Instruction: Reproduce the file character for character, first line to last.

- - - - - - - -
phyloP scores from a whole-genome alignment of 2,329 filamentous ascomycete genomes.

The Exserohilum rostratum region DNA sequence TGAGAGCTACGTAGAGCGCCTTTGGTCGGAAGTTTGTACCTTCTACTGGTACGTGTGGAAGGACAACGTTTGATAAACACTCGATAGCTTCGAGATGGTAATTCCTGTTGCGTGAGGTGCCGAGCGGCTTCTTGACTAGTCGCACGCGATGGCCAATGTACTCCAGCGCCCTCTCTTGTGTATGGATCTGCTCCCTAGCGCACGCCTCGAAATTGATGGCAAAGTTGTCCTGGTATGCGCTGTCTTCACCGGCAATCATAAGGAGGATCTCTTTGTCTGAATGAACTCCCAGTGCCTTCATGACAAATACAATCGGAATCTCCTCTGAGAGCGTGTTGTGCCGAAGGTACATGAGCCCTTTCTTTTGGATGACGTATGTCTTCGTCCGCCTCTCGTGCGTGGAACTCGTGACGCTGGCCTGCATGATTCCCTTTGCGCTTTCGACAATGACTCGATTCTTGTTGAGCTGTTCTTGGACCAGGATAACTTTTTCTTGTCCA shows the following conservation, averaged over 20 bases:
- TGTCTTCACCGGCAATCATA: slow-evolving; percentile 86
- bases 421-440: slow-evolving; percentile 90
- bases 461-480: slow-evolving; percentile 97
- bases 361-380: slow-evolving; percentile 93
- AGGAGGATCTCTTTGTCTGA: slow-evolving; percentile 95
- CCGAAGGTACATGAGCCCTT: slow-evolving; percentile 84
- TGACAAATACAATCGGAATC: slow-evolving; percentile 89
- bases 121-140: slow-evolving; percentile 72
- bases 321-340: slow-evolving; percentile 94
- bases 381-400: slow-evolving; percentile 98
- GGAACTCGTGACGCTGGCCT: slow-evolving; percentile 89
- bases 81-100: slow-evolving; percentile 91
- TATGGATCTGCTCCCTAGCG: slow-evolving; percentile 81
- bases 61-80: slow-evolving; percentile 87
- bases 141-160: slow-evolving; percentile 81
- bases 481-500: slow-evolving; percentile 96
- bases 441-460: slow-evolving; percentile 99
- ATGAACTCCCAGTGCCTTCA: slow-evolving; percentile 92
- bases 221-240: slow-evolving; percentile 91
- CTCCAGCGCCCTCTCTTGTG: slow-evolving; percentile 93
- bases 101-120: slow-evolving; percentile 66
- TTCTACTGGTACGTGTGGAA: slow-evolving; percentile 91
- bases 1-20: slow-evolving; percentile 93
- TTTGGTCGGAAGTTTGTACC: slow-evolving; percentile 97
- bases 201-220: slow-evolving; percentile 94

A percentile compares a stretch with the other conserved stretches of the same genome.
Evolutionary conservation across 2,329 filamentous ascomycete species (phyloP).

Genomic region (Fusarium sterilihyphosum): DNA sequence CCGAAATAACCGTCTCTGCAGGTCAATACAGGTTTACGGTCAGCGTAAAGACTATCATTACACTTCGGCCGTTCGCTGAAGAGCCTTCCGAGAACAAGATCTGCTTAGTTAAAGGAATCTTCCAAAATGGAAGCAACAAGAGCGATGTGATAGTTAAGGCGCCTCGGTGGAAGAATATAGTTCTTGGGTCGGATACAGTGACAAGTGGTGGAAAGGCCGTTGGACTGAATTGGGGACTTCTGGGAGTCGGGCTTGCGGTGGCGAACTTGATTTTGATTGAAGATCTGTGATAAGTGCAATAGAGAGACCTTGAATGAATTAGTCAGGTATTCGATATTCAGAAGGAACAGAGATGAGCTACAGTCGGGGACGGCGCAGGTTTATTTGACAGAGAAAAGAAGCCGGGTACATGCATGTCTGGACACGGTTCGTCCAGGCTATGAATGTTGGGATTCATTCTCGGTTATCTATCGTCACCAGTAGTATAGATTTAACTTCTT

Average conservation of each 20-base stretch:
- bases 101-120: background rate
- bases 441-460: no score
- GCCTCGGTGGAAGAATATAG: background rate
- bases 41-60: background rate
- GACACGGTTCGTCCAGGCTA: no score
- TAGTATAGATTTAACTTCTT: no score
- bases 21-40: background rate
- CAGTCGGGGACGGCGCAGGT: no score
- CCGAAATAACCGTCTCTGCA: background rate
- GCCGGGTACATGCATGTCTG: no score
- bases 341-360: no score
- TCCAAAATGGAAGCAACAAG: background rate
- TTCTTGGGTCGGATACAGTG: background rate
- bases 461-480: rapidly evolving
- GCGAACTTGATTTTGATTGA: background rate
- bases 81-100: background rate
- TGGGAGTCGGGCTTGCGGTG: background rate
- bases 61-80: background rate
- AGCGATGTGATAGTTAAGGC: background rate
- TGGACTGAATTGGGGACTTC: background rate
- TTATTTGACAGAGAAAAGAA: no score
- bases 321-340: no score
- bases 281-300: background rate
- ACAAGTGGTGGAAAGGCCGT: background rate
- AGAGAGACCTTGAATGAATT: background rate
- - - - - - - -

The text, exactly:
phyloP scores from a whole-genome alignment of 2,329 filamentous ascomycete genomes.

The Exserohilum rostratum region DNA sequence TGAGAGCTACGTAGAGCGCCTTTGGTCGGAAGTTTGTACCTTCTACTGGTACGTGTGGAAGGACAACGTTTGATAAACACTCGATAGCTTCGAGATGGTAATTCCTGTTGCGTGAGGTGCCGAGCGGCTTCTTGACTAGTCGCACGCGATGGCCAATGTACTCCAGCGCCCTCTCTTGTGTATGGATCTGCTCCCTAGCGCACGCCTCGAAATTGATGGCAAAGTTGTCCTGGTATGCGCTGTCTTCACCGGCAATCATAAGGAGGATCTCTTTGTCTGAATGAACTCCCAGTGCCTTCATGACAAATACAATCGGAATCTCCTCTGAGAGCGTGTTGTGCCGAAGGTACATGAGCCCTTTCTTTTGGATGACGTATGTCTTCGTCCGCCTCTCGTGCGTGGAACTCGTGACGCTGGCCTGCATGATTCCCTTTGCGCTTTCGACAATGACTCGATTCTTGTTGAGCTGTTCTTGGACCAGGATAACTTTTTCTTGTCCA shows the following conservation, averaged over 20 bases:
- TGTCTTCACCGGCAATCATA: slow-evolving; percentile 86
- bases 421-440: slow-evolving; percentile 90
- bases 461-480: slow-evolving; percentile 97
- bases 361-380: slow-evolving; percentile 93
- AGGAGGATCTCTTTGTCTGA: slow-evolving; percentile 95
- CCGAAGGTACATGAGCCCTT: slow-evolving; percentile 84
- TGACAAATACAATCGGAATC: slow-evolving; percentile 89
- bases 121-140: slow-evolving; percentile 72
- bases 321-340: slow-evolving; percentile 94
- bases 381-400: slow-evolving; percentile 98
- GGAACTCGTGACGCTGGCCT: slow-evolving; percentile 89
- bases 81-100: slow-evolving; percentile 91
- TATGGATCTGCTCCCTAGCG: slow-evolving; percentile 81
- bases 61-80: slow-evolving; percentile 87
- bases 141-160: slow-evolving; percentile 81
- bases 481-500: slow-evolving; percentile 96
- bases 441-460: slow-evolving; percentile 99
- ATGAACTCCCAGTGCCTTCA: slow-evolving; percentile 92
- bases 221-240: slow-evolving; percentile 91
- CTCCAGCGCCCTCTCTTGTG: slow-evolving; percentile 93
- bases 101-120: slow-evolving; percentile 66
- TTCTACTGGTACGTGTGGAA: slow-evolving; percentile 91
- bases 1-20: slow-evolving; percentile 93
- TTTGGTCGGAAGTTTGTACC: slow-evolving; percentile 97
- bases 201-220: slow-evolving; percentile 94

A percentile compares a stretch with the other conserved stretches of the same genome.
Evolutionary conservation across 2,329 filamentous ascomycete species (phyloP).

Genomic region (Fusarium sterilihyphosum): DNA sequence CCGAAATAACCGTCTCTGCAGGTCAATACAGGTTTACGGTCAGCGTAAAGACTATCATTACACTTCGGCCGTTCGCTGAAGAGCCTTCCGAGAACAAGATCTGCTTAGTTAAAGGAATCTTCCAAAATGGAAGCAACAAGAGCGATGTGATAGTTAAGGCGCCTCGGTGGAAGAATATAGTTCTTGGGTCGGATACAGTGACAAGTGGTGGAAAGGCCGTTGGACTGAATTGGGGACTTCTGGGAGTCGGGCTTGCGGTGGCGAACTTGATTTTGATTGAAGATCTGTGATAAGTGCAATAGAGAGACCTTGAATGAATTAGTCAGGTATTCGATATTCAGAAGGAACAGAGATGAGCTACAGTCGGGGACGGCGCAGGTTTATTTGACAGAGAAAAGAAGCCGGGTACATGCATGTCTGGACACGGTTCGTCCAGGCTATGAATGTTGGGATTCATTCTCGGTTATCTATCGTCACCAGTAGTATAGATTTAACTTCTT

Average conservation of each 20-base stretch:
- bases 101-120: background rate
- bases 441-460: no score
- GCCTCGGTGGAAGAATATAG: background rate
- bases 41-60: background rate
- GACACGGTTCGTCCAGGCTA: no score
- TAGTATAGATTTAACTTCTT: no score
- bases 21-40: background rate
- CAGTCGGGGACGGCGCAGGT: no score
- CCGAAATAACCGTCTCTGCA: background rate
- GCCGGGTACATGCATGTCTG: no score
- bases 341-360: no score
- TCCAAAATGGAAGCAACAAG: background rate
- TTCTTGGGTCGGATACAGTG: background rate
- bases 461-480: rapidly evolving
- GCGAACTTGATTTTGATTGA: background rate
- bases 81-100: background rate
- TGGGAGTCGGGCTTGCGGTG: background rate
- bases 61-80: background rate
- AGCGATGTGATAGTTAAGGC: background rate
- TGGACTGAATTGGGGACTTC: background rate
- TTATTTGACAGAGAAAAGAA: no score
- bases 321-340: no score
- bases 281-300: background rate
- ACAAGTGGTGGAAAGGCCGT: background rate
- AGAGAGACCTTGAATGAATT: background rate